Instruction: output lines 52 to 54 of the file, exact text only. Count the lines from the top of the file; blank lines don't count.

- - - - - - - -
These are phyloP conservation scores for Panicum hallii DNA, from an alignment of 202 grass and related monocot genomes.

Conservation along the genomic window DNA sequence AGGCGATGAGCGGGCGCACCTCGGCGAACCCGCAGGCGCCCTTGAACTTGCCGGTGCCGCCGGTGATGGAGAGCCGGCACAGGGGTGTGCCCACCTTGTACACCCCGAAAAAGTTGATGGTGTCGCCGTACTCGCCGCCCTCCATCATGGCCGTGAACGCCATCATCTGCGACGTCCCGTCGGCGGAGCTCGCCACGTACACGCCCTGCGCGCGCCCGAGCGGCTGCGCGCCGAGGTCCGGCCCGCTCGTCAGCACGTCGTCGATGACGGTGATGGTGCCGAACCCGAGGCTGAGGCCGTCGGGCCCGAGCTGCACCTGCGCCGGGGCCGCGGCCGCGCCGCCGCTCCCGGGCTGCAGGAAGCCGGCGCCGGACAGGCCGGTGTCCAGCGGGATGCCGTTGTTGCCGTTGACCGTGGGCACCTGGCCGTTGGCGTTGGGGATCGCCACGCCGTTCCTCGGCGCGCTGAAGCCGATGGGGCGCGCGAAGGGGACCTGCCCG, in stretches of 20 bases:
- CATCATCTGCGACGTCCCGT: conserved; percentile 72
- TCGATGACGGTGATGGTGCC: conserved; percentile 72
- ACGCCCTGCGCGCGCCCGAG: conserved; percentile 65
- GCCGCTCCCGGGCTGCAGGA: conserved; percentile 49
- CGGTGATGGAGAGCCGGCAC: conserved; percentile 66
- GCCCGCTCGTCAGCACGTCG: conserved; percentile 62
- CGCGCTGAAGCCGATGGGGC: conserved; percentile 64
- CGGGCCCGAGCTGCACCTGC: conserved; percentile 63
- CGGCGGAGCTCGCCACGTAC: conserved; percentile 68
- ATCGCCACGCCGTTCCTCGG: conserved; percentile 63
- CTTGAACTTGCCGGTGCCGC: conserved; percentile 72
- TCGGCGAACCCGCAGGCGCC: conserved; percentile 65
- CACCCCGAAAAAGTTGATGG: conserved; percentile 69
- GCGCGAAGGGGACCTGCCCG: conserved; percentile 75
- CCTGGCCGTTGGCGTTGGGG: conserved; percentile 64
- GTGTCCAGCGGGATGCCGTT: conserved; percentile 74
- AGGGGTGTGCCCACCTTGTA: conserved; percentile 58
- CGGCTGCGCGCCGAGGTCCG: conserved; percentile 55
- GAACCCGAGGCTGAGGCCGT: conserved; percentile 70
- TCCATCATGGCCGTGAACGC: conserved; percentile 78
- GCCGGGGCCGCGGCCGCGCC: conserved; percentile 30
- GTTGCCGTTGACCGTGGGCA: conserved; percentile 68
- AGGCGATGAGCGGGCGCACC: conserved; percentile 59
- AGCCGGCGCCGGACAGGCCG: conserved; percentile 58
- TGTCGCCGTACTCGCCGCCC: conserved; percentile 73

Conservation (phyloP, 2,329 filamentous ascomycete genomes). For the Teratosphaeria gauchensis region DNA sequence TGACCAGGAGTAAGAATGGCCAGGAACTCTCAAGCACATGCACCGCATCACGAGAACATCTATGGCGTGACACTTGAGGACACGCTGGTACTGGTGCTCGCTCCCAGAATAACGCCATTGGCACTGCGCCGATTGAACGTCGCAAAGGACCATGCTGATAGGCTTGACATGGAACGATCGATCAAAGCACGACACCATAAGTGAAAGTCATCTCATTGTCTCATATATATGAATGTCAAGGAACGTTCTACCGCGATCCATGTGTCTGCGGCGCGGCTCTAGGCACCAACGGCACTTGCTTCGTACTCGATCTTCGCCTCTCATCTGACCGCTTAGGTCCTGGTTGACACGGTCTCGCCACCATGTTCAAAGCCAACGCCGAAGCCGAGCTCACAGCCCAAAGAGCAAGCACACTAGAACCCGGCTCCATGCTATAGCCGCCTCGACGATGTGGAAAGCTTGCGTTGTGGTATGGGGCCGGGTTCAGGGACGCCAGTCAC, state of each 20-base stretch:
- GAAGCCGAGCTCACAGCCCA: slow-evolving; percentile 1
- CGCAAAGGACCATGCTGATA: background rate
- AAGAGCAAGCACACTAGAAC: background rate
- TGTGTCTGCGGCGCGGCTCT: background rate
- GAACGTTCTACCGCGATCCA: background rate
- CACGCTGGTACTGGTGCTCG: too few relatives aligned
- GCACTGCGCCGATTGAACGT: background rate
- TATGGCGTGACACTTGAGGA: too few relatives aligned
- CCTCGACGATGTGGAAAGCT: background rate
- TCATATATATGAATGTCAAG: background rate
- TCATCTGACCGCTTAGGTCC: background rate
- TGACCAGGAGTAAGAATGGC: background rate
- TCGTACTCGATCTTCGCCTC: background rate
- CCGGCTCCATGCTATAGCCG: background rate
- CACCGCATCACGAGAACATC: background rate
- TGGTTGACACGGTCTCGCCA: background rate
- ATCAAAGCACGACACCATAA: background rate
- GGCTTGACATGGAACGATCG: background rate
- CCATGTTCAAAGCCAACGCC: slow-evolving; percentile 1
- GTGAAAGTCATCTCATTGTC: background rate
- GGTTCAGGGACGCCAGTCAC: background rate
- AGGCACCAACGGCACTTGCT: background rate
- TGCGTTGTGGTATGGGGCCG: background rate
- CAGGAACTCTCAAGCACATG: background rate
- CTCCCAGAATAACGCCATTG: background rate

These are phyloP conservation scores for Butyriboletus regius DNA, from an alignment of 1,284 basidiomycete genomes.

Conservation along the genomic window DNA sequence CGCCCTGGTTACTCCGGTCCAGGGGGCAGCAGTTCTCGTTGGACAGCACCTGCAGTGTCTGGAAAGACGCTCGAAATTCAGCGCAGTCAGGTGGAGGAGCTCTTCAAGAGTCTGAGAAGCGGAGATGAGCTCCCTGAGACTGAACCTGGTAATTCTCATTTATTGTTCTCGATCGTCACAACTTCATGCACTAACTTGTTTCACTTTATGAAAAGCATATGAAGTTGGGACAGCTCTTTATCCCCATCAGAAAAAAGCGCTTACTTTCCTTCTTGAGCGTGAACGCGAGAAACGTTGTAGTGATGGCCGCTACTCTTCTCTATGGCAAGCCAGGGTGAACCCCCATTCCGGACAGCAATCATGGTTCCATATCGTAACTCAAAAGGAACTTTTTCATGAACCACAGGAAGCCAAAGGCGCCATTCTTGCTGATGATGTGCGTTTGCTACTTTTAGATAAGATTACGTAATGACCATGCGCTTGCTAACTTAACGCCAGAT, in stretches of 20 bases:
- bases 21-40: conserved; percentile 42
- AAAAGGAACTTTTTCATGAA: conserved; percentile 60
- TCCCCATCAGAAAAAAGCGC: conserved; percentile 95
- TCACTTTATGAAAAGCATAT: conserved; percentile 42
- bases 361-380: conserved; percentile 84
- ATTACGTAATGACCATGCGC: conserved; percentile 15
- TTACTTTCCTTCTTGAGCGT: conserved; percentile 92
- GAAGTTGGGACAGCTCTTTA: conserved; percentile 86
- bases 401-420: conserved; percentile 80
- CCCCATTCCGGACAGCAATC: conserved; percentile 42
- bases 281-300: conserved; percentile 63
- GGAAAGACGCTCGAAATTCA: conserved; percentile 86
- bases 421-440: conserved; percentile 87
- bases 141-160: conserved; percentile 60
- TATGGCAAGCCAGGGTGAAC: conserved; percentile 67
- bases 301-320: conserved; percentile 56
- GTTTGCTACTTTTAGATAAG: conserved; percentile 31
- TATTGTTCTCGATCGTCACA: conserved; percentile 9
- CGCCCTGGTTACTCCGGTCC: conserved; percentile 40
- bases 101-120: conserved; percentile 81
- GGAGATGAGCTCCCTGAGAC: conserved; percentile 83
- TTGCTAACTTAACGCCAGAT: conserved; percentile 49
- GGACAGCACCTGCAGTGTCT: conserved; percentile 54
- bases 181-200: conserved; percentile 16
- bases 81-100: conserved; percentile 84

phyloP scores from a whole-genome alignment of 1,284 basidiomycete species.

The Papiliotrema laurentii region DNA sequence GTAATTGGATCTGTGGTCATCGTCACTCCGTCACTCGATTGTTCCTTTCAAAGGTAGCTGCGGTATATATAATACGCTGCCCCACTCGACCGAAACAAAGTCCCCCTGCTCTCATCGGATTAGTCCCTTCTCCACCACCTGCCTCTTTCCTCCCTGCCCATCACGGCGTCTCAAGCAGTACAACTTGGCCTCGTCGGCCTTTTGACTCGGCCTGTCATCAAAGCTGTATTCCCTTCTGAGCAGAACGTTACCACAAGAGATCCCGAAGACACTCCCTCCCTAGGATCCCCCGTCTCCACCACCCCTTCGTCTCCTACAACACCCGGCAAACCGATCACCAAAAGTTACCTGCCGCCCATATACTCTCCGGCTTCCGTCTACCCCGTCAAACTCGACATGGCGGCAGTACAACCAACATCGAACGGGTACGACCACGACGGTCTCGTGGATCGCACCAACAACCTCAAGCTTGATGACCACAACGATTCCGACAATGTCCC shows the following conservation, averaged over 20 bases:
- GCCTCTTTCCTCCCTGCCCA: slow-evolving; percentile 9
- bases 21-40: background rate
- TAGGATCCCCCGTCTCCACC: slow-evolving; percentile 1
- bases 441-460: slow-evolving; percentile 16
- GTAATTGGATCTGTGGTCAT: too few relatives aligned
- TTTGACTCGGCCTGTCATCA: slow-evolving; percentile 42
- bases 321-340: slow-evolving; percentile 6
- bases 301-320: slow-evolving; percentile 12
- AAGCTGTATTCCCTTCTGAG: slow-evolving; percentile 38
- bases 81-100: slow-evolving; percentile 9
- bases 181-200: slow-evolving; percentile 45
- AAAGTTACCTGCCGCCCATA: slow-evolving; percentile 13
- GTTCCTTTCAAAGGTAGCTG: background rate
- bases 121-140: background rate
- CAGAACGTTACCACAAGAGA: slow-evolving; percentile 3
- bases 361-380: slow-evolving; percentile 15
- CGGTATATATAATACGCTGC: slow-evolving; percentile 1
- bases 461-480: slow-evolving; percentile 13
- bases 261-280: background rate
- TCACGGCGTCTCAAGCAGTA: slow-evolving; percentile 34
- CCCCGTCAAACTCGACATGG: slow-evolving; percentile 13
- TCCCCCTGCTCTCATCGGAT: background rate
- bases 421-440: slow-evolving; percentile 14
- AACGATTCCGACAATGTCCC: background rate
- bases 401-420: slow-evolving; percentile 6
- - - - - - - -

- CAGGAACTCTCAAGCACATG: background rate
- CTCCCAGAATAACGCCATTG: background rate

These are phyloP conservation scores for Butyriboletus regius DNA, from an alignment of 1,284 basidiomycete genomes.